Action around the world on climate and air pollution continued to offer cautious grounds for hope this month. The IEA reported that carbon dioxide emissions have not increased for a third year in row, despite the global economy growing. Fighting climate change requires that they begin to fall soon of course, but growth of renewables has much to do with the current freezing of emissions, and that trend will surely continue globally. The imperative of facing up to air pollution should ensure this, never mind climate considerations. In early March China vowed a new round of steel and coal capacity cuts as part of its national drive to eradicate its “airpocalyse”. In the UK, where carbon emissions have fallen to late-19th century levels, London’s air nonetheless remains illegally toxic. Businesses are now pressuring a strangely pollution-tolerant government by acting alone.
Increasingly climate- and air-pollution battles are being fought, and won, in court. The latest setbacks for governments have come in South Africa and Austria. One climate lawsuit, brought by a group of American schoolchildren against their own government, is a first of its kind. If successful, it could force even a denialist Trump government to act. Chevron became the first oil major to warn its investors that it faces risks that its business may be curtailed by climate change lawsuits. Nobody should be surprised. BlackRock, the biggest asset manager in the world with $5 trillion under management, announced that it intends to put businesses under pressure to explain how they will manage climate risks. And the divestment from fossil fuels implied, should satisfactory risk mitigation explanations not be forthcoming, continues anyway. In the UK, a government pension scheme became the latest notable investor to begin ditching oil and gas investments. The IEA and IRENA joined forces in a report to warn how far this could go, should companies fail to adapt their portfolios to climate risk: $1.3 trillion of oil and gas assets left stranded by 2050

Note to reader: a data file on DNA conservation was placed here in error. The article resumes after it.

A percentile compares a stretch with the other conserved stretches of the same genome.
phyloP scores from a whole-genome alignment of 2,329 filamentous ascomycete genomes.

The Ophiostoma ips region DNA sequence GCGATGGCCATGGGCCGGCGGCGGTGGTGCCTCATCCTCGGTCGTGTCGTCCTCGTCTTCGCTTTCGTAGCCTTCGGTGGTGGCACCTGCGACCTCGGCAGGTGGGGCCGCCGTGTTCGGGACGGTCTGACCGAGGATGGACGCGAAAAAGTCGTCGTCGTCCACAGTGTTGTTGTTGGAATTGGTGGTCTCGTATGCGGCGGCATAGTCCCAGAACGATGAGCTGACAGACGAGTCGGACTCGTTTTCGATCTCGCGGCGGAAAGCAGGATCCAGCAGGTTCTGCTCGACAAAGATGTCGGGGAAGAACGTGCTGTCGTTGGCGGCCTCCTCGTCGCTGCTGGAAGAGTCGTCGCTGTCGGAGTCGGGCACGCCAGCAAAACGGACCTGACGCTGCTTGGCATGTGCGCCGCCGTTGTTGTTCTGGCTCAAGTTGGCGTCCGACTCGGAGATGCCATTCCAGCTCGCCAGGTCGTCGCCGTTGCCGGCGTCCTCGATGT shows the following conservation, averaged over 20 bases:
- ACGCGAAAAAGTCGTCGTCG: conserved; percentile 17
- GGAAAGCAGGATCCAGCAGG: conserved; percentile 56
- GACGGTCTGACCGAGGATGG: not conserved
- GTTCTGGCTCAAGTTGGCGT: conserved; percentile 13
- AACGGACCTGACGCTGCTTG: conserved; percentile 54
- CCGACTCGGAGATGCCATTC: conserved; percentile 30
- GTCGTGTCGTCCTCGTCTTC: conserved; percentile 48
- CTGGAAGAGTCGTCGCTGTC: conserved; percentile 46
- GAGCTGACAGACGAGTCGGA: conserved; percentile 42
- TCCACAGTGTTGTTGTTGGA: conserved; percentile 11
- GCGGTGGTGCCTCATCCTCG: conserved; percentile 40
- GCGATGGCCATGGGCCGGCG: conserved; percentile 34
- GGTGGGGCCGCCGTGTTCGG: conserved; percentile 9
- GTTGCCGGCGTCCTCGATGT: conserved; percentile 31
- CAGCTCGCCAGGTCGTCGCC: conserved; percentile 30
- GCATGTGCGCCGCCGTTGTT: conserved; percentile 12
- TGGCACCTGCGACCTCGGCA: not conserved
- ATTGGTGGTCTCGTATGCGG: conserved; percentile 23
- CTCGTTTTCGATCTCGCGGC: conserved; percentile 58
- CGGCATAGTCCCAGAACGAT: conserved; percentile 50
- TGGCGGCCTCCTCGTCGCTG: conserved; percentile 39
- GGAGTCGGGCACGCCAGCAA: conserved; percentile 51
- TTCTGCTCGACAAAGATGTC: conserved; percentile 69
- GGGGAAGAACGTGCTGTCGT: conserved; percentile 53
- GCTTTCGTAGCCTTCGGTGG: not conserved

But Earth’s temperatures are continuing to rise, and with them the sorry catalogue of impacts. The worst-ever episode of coral bleaching continues into its fourth year. Massive permafrost thaw newly documented in Canada foreshadows huge carbon release, scientists say. Every month now the drip of horrible news like this continues to depress everyone with eyes to see and ears to hear.
Every reason, then, for the global energy transition to accelerate. Here too progress this month offers encouragement. Industry figures showed that solar power leapt by 50% worldwide last year, from 50 gigawatts to 76. Both China and the US almost doubled their capacity. There are now more than 300 gigawatts installed around the world, up from almost nothing in 2000. And this month an immense milestone was chronicled in an excellent report by Trusted Sources: solar has outstripped oil in terms of energy paid back for energy invested in production. The gap is widening all the time. It is only time before this inescapable fact begins to play in the marketplace.
Wind is doing quite as well. Offshore wind is now joining onshore wind on a plunging cost trajectory. Costs fell fully 22% last year. An offshore windfarm now averages $126 for each megawatt-hour of capacity, according to Bloomberg New Energy Finance: cheaper than new nuclear at $155 a megawatt-hour, and closing fast on the $88 average price tag of new coal plants.
It becomes easier by the week to see why the Saudis, in this new world order, would be kicking off a $50 billion renewable energy plan to cut oil use. Indeed, their move to join the global energy transition is widely seen as widening the appeal of Saudi Aramco’s upcoming initial public offering, which will be the largest ever. The solar component will open share sales up to a wider pool of investors, analysts say.